This past Memorial Day, I watched on television many of the ceremonies held to honor our fallen military heroes. Probably every town in America had a parade or some type of event at the local cemetery. All of these ceremonies mentioned the major units of the military of this country – Army, Navy, Marine Corp, Air Force, and Coast Guard. Every Veterans Day, similar ceremonies are also held around the nation. However, organizations such as the U.S. Revenue Cutter Service, the U.S. Life Saving Service, the U.S. Steamboat Inspection Service, and the U.S. Lighthouse Service are never mentioned. Probably because they no longer exist, having been merged into other military branches, or simply dissolved by Congress and nearly forgotten in the pages of time. These organizations, and the people who served in them, were vital parts of the development of our nation and should not be forgotten.
And on July 4th, as our nation celebrates its Independence Day, most media groups and community events give high praises, as they should, to our nation's founding fathers. Yet, none of them make mention of Stephen Pleasonton, the man who was in charge of our nation's lighthouse service for 32 years. At the risk of his own life, he saved, among other valuable documents, the Bill of Rights, the U.S. Constitution, as well as the original Declaration of Independence from being burned by the British in the War of 1812. In fact, I bet very few people even know who Pleasonton was or what he did.
In our own small way, Lighthouse Digest, with the help of the American Lighthouse Foundation and other non-profit lighthouse groups around the nation, is working hard to keep those memories alive. For the most part, we all go unnoticed by the general public.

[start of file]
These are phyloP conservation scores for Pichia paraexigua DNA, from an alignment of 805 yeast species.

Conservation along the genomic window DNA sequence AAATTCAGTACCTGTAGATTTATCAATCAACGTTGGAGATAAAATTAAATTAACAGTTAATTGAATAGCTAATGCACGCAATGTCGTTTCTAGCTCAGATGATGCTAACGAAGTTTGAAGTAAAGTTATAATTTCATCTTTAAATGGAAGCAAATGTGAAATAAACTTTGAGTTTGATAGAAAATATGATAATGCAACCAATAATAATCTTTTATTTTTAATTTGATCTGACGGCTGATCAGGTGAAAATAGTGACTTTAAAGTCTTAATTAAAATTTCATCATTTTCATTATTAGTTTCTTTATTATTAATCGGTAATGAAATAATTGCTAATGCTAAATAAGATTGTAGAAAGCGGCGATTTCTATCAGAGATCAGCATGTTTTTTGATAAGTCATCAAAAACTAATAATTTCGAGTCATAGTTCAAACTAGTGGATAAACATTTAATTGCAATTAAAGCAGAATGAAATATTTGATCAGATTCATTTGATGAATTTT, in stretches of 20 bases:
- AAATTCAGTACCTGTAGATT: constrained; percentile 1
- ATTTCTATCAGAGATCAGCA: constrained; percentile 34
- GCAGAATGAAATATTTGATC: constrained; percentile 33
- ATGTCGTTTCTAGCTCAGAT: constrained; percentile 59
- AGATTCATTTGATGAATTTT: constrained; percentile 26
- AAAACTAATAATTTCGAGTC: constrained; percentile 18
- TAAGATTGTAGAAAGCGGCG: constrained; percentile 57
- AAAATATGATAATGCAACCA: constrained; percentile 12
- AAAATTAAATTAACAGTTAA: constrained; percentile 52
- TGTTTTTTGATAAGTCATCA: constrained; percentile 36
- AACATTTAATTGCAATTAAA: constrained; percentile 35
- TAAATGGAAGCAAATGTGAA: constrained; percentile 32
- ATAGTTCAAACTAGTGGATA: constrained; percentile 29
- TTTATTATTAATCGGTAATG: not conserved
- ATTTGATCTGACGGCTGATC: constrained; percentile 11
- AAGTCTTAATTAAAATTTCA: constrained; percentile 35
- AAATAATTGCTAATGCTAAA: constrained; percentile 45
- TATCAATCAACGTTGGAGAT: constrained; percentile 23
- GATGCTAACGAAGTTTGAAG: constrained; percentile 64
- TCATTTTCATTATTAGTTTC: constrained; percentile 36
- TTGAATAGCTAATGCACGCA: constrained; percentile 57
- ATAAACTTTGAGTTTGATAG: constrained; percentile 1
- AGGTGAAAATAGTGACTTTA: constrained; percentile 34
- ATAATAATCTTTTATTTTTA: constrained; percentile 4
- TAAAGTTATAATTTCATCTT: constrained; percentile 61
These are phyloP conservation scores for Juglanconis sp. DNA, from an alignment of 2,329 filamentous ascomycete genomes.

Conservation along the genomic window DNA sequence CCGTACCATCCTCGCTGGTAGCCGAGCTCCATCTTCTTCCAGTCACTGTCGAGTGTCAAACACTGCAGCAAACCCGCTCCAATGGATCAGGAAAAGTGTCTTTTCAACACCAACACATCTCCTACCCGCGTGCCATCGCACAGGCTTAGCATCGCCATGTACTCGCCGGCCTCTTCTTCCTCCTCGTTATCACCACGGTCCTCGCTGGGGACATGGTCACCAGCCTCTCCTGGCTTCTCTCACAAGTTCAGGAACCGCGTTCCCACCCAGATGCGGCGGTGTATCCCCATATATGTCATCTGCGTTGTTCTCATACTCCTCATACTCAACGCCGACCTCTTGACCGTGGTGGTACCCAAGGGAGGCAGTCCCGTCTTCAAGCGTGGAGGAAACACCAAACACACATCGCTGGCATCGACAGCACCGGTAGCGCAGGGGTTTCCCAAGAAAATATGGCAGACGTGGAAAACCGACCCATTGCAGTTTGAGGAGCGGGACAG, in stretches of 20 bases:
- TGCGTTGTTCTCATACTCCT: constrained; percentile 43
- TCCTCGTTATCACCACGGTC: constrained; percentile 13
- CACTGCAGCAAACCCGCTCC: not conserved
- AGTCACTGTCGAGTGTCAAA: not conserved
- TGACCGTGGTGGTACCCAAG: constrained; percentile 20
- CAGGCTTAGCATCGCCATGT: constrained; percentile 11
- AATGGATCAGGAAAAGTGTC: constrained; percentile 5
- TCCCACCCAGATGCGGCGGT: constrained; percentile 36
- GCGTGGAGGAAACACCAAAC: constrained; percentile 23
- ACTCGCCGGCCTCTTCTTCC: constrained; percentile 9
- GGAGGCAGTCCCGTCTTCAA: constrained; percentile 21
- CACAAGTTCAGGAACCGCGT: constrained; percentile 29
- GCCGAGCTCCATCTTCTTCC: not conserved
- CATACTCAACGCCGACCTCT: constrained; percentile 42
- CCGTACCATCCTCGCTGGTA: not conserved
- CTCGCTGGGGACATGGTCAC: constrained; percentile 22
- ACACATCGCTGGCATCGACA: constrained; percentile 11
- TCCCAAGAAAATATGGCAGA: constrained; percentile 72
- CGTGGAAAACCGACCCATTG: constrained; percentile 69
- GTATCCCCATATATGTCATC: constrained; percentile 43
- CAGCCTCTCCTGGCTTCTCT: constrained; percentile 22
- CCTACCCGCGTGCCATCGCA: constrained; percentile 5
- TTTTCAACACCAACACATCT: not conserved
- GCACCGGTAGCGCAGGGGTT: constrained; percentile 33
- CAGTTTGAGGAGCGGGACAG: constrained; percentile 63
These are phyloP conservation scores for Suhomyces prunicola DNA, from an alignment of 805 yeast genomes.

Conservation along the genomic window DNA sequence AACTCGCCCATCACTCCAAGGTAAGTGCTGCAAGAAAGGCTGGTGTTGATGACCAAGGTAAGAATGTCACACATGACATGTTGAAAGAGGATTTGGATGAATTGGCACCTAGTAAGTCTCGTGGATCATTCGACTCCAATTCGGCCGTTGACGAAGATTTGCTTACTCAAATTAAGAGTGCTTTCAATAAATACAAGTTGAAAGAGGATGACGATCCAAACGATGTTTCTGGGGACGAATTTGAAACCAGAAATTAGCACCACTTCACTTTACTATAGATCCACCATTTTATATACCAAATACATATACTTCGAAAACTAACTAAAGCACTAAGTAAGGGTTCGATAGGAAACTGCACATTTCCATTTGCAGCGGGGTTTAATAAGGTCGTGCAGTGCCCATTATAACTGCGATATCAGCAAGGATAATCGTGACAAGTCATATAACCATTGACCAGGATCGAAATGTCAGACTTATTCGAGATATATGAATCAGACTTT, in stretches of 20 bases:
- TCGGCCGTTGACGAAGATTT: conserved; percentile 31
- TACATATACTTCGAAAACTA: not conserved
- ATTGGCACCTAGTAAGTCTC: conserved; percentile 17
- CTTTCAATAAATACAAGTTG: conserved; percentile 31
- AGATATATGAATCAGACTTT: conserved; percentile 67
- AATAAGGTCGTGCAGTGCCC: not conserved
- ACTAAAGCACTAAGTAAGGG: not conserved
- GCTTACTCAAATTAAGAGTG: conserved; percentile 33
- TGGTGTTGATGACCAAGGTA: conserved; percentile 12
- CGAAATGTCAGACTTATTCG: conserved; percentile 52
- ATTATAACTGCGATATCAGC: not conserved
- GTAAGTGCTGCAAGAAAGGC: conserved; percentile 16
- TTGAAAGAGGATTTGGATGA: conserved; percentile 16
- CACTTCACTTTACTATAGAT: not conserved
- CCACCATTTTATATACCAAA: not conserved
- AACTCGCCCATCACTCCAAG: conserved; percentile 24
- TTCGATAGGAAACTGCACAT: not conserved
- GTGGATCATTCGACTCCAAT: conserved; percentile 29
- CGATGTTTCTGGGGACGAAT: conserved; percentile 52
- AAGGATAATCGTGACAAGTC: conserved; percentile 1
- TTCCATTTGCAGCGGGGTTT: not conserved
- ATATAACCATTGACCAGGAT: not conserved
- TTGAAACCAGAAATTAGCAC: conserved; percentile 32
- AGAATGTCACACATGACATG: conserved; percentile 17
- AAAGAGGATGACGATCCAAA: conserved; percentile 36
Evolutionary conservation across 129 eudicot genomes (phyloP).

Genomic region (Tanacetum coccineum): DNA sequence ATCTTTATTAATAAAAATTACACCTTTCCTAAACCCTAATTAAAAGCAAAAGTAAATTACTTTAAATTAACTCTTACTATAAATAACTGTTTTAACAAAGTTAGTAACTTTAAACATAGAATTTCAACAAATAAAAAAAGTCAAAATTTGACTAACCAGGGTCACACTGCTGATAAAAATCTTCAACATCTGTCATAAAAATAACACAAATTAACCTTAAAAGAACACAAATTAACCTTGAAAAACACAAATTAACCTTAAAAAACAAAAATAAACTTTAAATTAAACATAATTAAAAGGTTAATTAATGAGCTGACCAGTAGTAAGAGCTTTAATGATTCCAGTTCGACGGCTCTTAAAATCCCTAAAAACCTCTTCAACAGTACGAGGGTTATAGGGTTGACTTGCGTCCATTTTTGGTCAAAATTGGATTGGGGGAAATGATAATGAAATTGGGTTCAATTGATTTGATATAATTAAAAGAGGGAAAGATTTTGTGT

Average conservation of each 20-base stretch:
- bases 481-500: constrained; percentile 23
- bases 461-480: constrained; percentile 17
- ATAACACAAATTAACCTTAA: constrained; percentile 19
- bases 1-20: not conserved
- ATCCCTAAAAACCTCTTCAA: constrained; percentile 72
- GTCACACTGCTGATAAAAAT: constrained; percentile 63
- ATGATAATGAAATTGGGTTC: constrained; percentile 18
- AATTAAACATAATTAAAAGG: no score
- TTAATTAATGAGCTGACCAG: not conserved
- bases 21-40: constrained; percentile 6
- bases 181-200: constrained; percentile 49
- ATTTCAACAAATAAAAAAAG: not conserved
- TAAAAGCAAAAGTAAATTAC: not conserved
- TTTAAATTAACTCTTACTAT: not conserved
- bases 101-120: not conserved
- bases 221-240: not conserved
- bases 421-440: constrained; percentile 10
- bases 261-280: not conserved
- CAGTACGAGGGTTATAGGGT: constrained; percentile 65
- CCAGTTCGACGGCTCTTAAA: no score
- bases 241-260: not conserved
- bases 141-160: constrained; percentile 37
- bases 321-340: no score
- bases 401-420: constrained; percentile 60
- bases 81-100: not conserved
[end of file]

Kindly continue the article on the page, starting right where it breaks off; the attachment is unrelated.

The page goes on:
In 1938, Secretary Daniel Roper, in an address to a meeting of the superintendents of the Lighthouse Service, said, “The Lighthouse Service furnishes the torch, which, like democracy, stimulates hope and prompts faith and confidence – It is natural that this challenging service should attract to it men and women of courage, self-reliance, service attitudes, and high ideals.” The same holds true for today's modern lighthouse preservation community. It's now our turn to carry the torch to keep the light burning to honor those men and women of yesteryears.
One small but important thing that we can do to keep alive the memories and gain national attention for our cause would be for all of us to request a series of postage stamps that would honor the memory of the Lighthouse Service and the people who served in it. This is something that I originally called for many years ago. In fact, at one time, we even sent a box full of signed petition forms to the Citizens Stamp Advisory Committee. But the request was ignored.
So again, I propose that, at this time, we all send individual letters requesting a series of postage stamps honoring the United States Lighthouse Service. We need to request one stamp with the emblem of the U.S. Lighthouse Service, and various stamps featuring the image of various men and women who served in the Lighthouse Service such as Stephen Pleasonton, George Putnam, Harold King, Ida Lewis, Abbie Burgess, Joshua Strout, Albert Gallatin, William Shubrick, and Julia Williams, to name a few, who helped make our nation the great country that it is.
We can accomplish this, but only through your help. It is time to make things right.
Send your letters to:
Citizens Stamp Advisory Committee
1735 North Lynn St., Room 5013
Arlington, VA 22209-6432
This story appeared in the
July 2005 edition of Lighthouse Digest Magazine. The print edition contains more stories than our internet edition, and each story generally contains more photographs - often many more - in the print edition. For subscription information about the print edition, click here.
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